This unassuming Victorian pub in hipster central manages to provide the best of both worlds. Downstairs it's a genuine corner boozer full of locals quaffing tap beers while upstairs it's serving traditional British food to such a high standard it was named Michelin Pub of the Year this year (2017). Think rissoles, pheasant pies, lemon sole, dripping spuds and British Beenleigh Blue cheese. Go the three-course Sunday lunch for £33 and come away grinning. See


The Sarojin ''street food cook for kids'', Khao Lak, Thailand

What sets The Sarojin apart from other luxury resorts is its dedication to the local community, a commitment that began in response to the 2004 Boxing Day tsunami. By participating in "Street Food Cook for Kids" guests at The Sarojin have the opportunity to prepare and deliver nutritious meals to children with special needs at the nearby Camillian Social Centre. See


Taste of Lisboa, Lisbon

Lisbon foodie Filipa Valente's popular walking tours provide a great introduction to the city's underrated gastronomic scene. There are two itineraries to choose from: the "Tram 28 Walk", an exploration of the Campo do Ourique neighbourhood and its traditional flavours; and the "Downtown-Mouraria Walk", which takes in Lisbon's multicultural gastronomic influences, as well more familiar local dishes. Whichever you choose, you'll receive expert guidance from Filipa, and a belt-stretching selection of Lisbon's best cuisine.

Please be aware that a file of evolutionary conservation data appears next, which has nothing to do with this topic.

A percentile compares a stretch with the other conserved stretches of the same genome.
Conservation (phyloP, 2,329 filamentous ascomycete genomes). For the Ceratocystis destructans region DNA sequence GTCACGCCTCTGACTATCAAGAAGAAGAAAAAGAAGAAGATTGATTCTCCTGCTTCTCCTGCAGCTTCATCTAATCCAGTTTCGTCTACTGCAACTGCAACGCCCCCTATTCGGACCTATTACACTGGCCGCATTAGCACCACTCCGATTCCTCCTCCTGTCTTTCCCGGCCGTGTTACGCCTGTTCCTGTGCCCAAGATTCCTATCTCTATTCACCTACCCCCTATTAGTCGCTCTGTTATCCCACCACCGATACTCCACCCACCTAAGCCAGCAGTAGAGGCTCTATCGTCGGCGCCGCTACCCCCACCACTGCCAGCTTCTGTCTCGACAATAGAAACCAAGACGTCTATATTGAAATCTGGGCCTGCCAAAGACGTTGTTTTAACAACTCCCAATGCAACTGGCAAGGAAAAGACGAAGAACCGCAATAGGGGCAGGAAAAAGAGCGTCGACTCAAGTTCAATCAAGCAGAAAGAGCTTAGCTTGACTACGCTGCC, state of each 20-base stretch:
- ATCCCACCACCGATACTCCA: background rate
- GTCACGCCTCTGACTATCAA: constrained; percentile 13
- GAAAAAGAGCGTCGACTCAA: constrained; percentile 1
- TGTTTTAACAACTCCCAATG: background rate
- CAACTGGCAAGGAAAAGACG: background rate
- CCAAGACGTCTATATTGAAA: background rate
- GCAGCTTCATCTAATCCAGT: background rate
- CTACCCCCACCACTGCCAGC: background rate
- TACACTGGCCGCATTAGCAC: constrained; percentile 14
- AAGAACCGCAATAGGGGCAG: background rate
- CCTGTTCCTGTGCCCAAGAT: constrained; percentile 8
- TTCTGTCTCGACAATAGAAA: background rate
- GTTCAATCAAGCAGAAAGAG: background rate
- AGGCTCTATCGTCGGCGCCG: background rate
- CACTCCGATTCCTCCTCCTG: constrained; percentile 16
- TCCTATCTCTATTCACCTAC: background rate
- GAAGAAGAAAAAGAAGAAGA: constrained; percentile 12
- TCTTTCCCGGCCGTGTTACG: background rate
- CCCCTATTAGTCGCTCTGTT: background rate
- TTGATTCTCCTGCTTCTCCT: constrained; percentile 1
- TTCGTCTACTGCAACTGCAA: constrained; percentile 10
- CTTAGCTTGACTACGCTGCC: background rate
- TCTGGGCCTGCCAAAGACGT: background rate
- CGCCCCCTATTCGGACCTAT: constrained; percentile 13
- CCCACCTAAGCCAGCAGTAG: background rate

Food and Wine Studio by Pilar Rodriguez, Chile

Celebrated Chilean chef Pilar Rodriguez invites diners into her home in the Colchagua Valley wine region to sample her delicious cuisine in an intimate setting. Food and Wine Studio is part culinary school, part catering company, and part restaurant, the doors of which are only thrown open on weekends for groups who book in advance. The experience, dining with Pilar among the grape vines on some of Chile's best cuisine, is worth the effort. See



While it's often overshadowed by better-known offerings from France and Spain, the wine of Portugal is extremely good, and almost unbelievably cheap. There are 29 distinct wine regions in the country, from the famous Douro Valley to lesser-known DOC areas such as Alentejo and Tras-os-Montes, and all produce multiple varietals of the highest quality. And if you're paying more than a few euros a glass, you're being ripped off.



Madam Khanh the Banh Mi Queen, Hoi An

It's hard to know exactly what it is that makes Madam Khanh's banh mi – the traditional Vietnamese pork roll – so good. It might be the soft-but-crunchy baguettes, baked fresh. It might be the sweetly spicy chilli sauce, the recipe to which will probably remain a secret forever. It could be the balance of farm-style pate with pickled green papaya and fresh herbs. Or, more likely, it's a combination of all these that makes this one of the world's greatest sandwiches. See

CONTRIBUTORS: Keith Austin, Andrea Black, Elspeth Callender, Ben Groundwater, Brian Johnston, Nina Karnikowski, Katrina Lobley, Sally Macmillan, Rob McFarland, Sheriden Rhodes, Louise Southerden, Alison Stewart, Kerry van der Jagt, Guy Wilkinson